By the time Hurricane Ida hit the Northeast, it was downgraded to a tropical storm. But its impacts on New York City, New Jersey and surrounding communities was devastating. The damage to New York City was particularly bad: More than a half a foot of rain fell in just a few hours, overwhelming mass transit systems, inundating roadways, flooding basement apartments and resulting in the deaths of at least 45 people and leaving more than 150,000 without power across the region.
The scenes of waterfall-force rainwaters pouring into subways, of emergency teams rescuing people from the rooftops of cars and hundreds more from mass transit systems, underscored that our society is simply not prepared for the dramatic weather changes already triggered by the global warming crisis.
Governor Hochul has stated that New York needs to make long overdue infrastructure improvements to better handle flash floods and other problems related to a rapidly heating planet. She is right. But who should pay for those improvements?
While we need to rapidly wean the world off power generated by fossil fuels, the greenhouse gas emissions that are driving climate change will continue to cause global warming and the resultant weather changes and more powerful storms.
The price tag for New York, the nation, and the world, to adapt its infrastructure for this new reality will be enormous. The question for policymakers must be: Who should pay for the needed infrastructure changes?
President’s Biden’s $3.5 trillion infrastructure plan currently under consideration by both the US Senate and the House, relies on revenues from increasing the corporate tax rate from 21% to 28%. But should a corporate giant like Google pay an increase that is the same as Big Oil behemoth ExxonMobil? After all, Exxon knew of the dangers resulting from the burning of fossil fuels as early as the 1970s, yet buried their own research and spent millions undermining climate science and making campaign contributions in order to block climate-science legislation. Google didn’t do that.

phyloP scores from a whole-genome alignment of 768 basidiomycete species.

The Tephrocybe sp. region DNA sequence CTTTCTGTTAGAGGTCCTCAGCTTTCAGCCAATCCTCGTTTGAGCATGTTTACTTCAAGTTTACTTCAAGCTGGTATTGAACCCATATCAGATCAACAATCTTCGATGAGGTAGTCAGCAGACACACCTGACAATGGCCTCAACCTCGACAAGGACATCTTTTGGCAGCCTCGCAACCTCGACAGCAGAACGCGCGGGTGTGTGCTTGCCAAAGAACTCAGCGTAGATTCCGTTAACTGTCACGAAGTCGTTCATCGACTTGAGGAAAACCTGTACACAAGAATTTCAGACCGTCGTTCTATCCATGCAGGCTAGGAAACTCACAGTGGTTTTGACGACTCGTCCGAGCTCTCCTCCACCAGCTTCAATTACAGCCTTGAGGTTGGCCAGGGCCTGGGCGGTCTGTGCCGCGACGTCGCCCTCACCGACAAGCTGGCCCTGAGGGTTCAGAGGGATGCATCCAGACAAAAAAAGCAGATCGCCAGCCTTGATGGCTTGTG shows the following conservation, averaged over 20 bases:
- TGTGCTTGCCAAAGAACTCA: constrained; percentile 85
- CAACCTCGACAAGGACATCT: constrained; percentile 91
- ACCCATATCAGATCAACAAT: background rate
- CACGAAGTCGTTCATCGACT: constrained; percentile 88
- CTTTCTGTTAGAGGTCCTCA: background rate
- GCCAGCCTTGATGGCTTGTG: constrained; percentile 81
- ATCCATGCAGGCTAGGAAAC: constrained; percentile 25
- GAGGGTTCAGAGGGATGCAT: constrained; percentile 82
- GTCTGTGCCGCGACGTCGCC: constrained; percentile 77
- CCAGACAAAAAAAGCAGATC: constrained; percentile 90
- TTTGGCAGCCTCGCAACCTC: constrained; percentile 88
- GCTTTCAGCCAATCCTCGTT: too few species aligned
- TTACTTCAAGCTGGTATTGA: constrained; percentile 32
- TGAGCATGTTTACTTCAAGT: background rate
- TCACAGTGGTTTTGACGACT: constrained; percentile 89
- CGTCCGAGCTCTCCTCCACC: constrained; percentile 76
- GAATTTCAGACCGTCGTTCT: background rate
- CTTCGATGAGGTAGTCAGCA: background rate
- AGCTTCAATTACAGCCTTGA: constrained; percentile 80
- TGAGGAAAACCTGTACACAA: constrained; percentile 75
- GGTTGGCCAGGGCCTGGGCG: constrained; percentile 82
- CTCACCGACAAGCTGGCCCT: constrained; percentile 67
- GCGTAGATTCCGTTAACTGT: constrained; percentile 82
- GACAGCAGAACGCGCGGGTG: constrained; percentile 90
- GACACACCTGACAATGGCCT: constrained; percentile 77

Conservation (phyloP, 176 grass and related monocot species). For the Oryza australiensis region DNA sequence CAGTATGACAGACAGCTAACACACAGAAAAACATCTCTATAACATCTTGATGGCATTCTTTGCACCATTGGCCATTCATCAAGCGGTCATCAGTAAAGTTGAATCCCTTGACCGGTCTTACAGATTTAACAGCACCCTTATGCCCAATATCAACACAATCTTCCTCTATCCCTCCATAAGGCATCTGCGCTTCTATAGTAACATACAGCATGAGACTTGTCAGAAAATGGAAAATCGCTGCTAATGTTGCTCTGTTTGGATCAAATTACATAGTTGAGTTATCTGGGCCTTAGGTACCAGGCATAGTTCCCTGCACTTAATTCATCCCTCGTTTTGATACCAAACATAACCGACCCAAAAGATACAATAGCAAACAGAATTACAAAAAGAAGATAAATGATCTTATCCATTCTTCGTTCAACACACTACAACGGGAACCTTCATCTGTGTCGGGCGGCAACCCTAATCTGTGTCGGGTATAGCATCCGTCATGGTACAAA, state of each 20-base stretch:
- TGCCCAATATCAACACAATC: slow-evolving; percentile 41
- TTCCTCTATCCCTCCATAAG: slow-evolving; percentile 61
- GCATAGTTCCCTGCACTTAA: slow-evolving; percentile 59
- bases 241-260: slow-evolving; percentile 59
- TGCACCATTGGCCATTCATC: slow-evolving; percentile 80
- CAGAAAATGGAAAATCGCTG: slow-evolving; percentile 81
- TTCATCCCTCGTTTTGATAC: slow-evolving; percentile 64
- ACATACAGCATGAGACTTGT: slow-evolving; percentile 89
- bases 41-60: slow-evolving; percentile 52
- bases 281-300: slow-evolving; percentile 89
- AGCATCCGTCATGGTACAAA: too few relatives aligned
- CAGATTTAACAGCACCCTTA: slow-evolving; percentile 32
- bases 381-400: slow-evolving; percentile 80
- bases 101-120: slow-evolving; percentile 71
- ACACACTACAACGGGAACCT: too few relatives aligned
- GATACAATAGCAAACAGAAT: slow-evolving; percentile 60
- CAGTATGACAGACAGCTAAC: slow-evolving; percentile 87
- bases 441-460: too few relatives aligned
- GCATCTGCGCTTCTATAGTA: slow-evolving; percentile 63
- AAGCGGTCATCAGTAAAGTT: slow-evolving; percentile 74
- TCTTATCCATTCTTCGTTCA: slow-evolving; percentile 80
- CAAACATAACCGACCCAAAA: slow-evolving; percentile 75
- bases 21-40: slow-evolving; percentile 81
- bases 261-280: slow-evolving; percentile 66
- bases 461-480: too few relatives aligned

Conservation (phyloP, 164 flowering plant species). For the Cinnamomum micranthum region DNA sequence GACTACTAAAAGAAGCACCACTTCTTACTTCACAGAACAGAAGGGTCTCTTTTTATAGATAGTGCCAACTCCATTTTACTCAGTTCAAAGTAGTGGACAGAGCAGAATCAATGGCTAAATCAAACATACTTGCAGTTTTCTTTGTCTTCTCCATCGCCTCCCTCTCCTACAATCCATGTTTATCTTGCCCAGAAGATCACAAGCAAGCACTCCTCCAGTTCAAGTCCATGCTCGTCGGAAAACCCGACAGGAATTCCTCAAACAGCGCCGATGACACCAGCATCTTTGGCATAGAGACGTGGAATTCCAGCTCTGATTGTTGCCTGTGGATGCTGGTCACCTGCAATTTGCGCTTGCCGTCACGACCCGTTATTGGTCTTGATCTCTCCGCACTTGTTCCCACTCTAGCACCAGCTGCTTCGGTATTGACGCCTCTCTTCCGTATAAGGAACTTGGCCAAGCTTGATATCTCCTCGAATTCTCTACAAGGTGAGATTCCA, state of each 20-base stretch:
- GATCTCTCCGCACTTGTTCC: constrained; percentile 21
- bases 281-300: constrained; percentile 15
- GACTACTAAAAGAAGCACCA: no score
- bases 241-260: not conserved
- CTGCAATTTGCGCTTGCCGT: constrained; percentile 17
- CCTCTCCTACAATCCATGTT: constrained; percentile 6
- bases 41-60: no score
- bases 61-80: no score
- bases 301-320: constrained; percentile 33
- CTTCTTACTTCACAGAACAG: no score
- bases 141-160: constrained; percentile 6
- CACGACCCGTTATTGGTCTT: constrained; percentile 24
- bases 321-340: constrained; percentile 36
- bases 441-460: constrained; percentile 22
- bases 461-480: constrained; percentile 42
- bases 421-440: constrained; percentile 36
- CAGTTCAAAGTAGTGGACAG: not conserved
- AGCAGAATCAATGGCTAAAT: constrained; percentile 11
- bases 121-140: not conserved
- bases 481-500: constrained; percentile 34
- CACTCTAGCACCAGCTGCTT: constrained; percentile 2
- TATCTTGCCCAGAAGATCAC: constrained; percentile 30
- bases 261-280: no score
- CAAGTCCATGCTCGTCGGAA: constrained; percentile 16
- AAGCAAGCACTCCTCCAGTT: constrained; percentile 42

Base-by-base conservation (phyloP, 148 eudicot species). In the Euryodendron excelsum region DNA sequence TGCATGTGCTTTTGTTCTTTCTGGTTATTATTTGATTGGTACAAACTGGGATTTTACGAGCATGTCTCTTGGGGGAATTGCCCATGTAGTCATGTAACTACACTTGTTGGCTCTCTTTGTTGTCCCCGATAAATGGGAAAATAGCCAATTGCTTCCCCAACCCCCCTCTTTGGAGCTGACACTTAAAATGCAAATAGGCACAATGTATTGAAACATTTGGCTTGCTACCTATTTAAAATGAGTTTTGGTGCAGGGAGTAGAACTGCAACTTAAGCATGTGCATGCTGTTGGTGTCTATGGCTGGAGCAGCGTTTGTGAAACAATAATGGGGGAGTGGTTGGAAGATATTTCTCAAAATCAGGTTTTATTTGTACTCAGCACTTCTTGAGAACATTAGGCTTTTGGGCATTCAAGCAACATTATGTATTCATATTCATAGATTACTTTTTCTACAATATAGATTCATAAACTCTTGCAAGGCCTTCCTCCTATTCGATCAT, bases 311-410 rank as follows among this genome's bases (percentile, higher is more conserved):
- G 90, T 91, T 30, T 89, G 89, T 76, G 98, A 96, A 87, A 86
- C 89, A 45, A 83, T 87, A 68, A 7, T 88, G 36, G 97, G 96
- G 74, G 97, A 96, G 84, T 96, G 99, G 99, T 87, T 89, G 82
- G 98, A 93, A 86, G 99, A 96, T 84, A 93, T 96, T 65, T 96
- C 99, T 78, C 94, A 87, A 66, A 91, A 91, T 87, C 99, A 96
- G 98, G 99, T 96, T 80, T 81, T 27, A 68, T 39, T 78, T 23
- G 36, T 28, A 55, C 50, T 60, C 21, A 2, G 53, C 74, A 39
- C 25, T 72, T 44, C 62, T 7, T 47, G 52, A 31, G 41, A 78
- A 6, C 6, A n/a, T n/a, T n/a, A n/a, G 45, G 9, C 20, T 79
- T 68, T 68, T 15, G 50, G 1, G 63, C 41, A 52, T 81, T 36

No, ExxonMobil and the other big oil and gas companies should pay more.
There is an effort in the Congress to do just that and New York lawmakers are at the heart of the effort. Representative Jamaal Bowman (NY) is spearheading the push to get the House to include a “Make Polluters Pay” provision in its budget plan to charge the big oil and gas companies an assessment of at least a half trillion dollars toward the nation’s costs of responding to climate changes. His effort has been joined by a diverse coalition of other Representatives with support from Congressional firebrand Alexandra Ocasio-Cortez, longtime liberal lion Jerrold Nadler, suburban moderate Tom Suozzi, and Congressional environmental leader Paul Tonko. These members are leaders in a group of 40 members who are urging House Speaker Pelosi to make the climate polluters pay for the damages from climate change.
On the Senate side, the effort is led by US Senator Van Hollen (MD) with support by Senator Sanders (VT) and Senators Markey and Warren (MA), among others. The most important Senator in this effort will be New York’s Chuck Schumer, who plays the critical role as Majority Leader. It will be his influence that will make the difference in whether a “Make Polluters Pay” provision ends up in Senate’s budget plan.
The Van Hollen/Bowman approach is modelled on the toxic waste site “Superfund” clean up laws. It is expected that both plans will be considered during the House and Senate budget debates over the next couple of weeks.
As children we all learned early on that if we made a mess, we were responsible for cleaning it up. As the nation faces trillions of dollars in infrastructure costs, the portion for the damages caused by climate change should be borne by those most responsible for the mess – Big Oil.
New York’s US Senator Schumer will play an outsized role in determining whether that lesson learned will be applied to the biggest polluters in the history of the world. Here’s hoping that Senator Schumer makes the climate polluters pay.